I HAVE always wanted to make an album in Cornish,” says Gwenno Saunders.

It’s not a line you’d hear from many songwriters, but then Gwenno has spent the last five years doing things in a fashion that is pretty far from the norm.

Her 2014 album Y Dydd Olaf was sung almost entirely in the Welsh language and for follow-up Le Kov, released to positive reviews two weeks ago, she turned her tongue to Cornish. It might seem a peculiar, even perverse move but after an inspection of Gwenno’s background it makes perfect sense.

Her father is one of the few people to still speak Cornish, which rubbed off on his daughter as she was growing up. Meanwhile, she interacted with her mother in Welsh. It was another – newer – family member that partly prompted Le Kov.

“I had a baby and started talking to him in Cornish,” says Gwenno, who spent three years living in Brighton during her time in pop group The Pipettes. “When I started to learn more about the history of it I realised how it had shaped me over the years.

“There’s a progressive element to wanting to revive a language and bring it back to life and I was excited by that.”

Gwenno left school at the age of 16, which she gives as a reason for her “academic” approach to the new album. She conducted copious research not just about Cornish identity but also the trends of language in general over the last few centuries. She’s full of theories about rhetoric and its role in society.

“In government there’s an idea that if your language isn’t beneficial to business or commerce there is no use for it. But I feel lucky to have been brought up with a language that makes you work out why you speak it.

“If you speak a language that everyone speaks it would never cross your mind to break it down to its foundations.”

Despite the enchanting melodies and diverse instrumentation of Le Kov, one obvious question about – or potential problem with – the album is the inaccessibility of its lyrics.

When the vast majority of your fanbase don’t understand the words you’re singing, is the appeal of the record compromised? “I’ve always loved that challenge since I started making these albums,” says Gwenno. “If the music is good enough it doesn’t matter.”

The songwriter makes a good point when she says that she listens “to so much music I don’t understand and that doesn’t hinder my enjoyment”.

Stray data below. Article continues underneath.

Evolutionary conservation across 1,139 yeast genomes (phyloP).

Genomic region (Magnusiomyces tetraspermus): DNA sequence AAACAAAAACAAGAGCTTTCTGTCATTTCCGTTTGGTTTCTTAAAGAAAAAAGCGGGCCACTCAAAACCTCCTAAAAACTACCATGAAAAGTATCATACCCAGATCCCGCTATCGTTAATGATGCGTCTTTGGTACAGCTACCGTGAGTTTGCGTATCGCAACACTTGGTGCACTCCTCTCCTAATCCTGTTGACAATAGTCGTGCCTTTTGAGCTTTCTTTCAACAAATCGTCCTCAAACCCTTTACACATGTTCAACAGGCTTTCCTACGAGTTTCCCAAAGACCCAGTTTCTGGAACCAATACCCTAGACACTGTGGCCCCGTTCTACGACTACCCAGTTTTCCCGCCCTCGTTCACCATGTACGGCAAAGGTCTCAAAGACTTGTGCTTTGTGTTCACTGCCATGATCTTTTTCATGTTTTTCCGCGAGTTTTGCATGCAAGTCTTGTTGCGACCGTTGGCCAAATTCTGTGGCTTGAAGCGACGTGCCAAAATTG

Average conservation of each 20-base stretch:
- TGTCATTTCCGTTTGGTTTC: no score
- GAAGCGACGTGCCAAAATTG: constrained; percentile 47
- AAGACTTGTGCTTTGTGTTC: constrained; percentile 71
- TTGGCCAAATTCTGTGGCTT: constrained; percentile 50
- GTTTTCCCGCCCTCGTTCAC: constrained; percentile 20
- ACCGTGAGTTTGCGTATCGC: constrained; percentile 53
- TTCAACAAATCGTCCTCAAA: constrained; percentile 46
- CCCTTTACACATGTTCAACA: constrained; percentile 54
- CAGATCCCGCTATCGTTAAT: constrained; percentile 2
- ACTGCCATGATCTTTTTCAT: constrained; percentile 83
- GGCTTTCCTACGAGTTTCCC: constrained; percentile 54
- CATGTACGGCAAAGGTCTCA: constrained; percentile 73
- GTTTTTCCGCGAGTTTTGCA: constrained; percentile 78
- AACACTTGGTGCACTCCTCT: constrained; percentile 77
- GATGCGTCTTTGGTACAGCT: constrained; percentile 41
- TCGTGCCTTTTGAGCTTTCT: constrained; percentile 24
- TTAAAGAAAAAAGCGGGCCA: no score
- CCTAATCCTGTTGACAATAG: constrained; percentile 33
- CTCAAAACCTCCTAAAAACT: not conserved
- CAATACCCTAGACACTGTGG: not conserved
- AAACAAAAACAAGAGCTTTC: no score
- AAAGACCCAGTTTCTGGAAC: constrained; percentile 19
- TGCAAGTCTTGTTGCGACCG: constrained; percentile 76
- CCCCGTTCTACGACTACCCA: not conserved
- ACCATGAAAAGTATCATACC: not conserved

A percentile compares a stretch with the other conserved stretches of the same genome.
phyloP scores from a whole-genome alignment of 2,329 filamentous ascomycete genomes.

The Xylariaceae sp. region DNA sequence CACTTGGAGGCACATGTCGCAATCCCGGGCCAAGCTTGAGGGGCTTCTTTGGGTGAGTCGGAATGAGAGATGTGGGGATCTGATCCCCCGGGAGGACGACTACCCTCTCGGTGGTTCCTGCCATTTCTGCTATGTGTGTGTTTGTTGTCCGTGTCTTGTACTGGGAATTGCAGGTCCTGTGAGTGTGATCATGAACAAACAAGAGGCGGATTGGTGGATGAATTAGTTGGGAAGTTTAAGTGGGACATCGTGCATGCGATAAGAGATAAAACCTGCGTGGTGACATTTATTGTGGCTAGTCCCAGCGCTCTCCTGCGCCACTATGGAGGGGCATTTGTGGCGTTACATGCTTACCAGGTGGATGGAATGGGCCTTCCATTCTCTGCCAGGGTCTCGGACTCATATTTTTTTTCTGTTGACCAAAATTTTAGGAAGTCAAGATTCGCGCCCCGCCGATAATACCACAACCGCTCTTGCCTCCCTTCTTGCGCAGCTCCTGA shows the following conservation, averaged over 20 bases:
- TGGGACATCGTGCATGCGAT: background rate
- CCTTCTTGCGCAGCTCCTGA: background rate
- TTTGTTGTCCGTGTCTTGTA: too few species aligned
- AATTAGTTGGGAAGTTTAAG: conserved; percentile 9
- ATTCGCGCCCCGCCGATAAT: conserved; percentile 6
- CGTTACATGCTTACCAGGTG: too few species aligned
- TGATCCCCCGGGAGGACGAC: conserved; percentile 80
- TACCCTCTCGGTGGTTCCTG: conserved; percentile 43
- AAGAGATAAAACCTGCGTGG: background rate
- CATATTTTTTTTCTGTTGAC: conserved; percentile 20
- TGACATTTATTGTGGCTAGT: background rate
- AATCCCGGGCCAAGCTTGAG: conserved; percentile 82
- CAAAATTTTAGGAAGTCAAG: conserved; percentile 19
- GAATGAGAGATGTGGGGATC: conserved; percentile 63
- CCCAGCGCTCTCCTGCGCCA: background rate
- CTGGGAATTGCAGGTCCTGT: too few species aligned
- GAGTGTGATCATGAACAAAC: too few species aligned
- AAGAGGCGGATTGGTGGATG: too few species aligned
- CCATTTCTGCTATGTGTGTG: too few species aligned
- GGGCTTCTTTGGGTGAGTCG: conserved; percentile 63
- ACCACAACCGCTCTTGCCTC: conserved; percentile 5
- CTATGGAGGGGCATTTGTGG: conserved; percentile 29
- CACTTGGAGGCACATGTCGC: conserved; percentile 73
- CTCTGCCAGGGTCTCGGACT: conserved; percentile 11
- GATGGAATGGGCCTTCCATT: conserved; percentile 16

Even the most discerning of music fans might not fully grasp the meaning of a Radiohead lyric, say, and Sigur Ros and Cocteau Twins have found huge success from their unorthodox verbal approach. In a sense, Gwenno’s method plays into her wider point about the ephemeral nature of language in general.

“If you go back past 100 years you realise how many empires have been and gone and how many languages have changed,” she says. “Nothing is permanent.”

And, of course, there’s a Brexit link. “As the UK goes through existential crisis it’s a good time to have a look around and see what the other perspectives are,” she adds.

Having lived in Kemp Town and Seven Dials during her relatively short stint in Brighton, Gwenno knows the city well. On her first night here she went to see two men dressed in alien costumes playing electronic music, and she realised she’d moved to a very different place to her native Wales. There are a few social reasons for this.

“Economically Wales is more poorer than the South East of England and there is less opportunity to be...flippant,” she says, thinking back to that night in Brighton. “I know homelessness in Brighton has got much worse recently, but pre-crash there was a definitely a sense of not having to worry about anything.”

Gwenno was disappointed at the demise of the Pipettes as she had relocated here from Wales to join them. On the upside, though, being in a group that she didn’t have creative control of taught her a crucial lesson. “If you compromise too much you end up in an odd place – which is why I think I’ve now gone to the other extreme.”

Indeed, it’s not too much of a stretch to say that this revelation lead to her two non-English solo records. She is relishing being able to express her identity and heritage through song.

“These last two albums have been me saying ‘this is what I’m really about’.”

Gwenno, Rialto Theatre, Brighton, Friday, March 16, 8pm. For tickets and more information visit rialtotheatre.co.uk or call 01273 725230